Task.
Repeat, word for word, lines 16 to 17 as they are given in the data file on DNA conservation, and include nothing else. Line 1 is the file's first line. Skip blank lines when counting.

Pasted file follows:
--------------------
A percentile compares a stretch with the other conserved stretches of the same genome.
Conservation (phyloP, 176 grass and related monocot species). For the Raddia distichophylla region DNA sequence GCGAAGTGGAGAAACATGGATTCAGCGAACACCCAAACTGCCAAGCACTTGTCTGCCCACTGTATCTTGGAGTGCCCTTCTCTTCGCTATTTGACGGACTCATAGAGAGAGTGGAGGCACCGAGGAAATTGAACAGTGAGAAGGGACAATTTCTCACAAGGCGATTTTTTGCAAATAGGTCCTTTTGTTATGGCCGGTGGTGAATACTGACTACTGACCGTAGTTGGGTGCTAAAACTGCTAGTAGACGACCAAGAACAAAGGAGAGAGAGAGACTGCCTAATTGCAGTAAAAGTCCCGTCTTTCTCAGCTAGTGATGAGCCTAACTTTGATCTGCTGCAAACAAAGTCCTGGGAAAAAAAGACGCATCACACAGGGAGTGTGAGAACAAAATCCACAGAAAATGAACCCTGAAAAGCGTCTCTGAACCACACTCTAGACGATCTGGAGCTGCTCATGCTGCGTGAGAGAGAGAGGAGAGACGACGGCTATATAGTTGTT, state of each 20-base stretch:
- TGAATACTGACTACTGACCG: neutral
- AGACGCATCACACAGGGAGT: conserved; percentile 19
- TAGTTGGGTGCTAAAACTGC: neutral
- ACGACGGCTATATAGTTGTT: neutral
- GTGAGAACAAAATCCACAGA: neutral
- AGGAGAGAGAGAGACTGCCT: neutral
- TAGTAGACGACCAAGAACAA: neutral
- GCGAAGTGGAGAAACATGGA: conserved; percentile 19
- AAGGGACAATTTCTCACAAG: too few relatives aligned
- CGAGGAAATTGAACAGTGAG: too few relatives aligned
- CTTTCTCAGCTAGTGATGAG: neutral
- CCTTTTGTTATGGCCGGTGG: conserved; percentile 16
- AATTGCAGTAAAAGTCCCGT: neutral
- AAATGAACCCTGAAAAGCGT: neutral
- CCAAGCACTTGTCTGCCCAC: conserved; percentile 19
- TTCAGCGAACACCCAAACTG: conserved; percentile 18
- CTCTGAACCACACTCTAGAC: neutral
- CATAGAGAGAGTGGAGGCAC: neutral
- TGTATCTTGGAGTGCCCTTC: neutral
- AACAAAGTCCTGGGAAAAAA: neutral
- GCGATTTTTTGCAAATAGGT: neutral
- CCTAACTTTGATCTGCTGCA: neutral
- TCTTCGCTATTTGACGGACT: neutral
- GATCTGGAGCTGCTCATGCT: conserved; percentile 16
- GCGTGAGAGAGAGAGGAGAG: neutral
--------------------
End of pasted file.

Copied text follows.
- AAATGAACCCTGAAAAGCGT: neutral
- CCAAGCACTTGTCTGCCCAC: conserved; percentile 19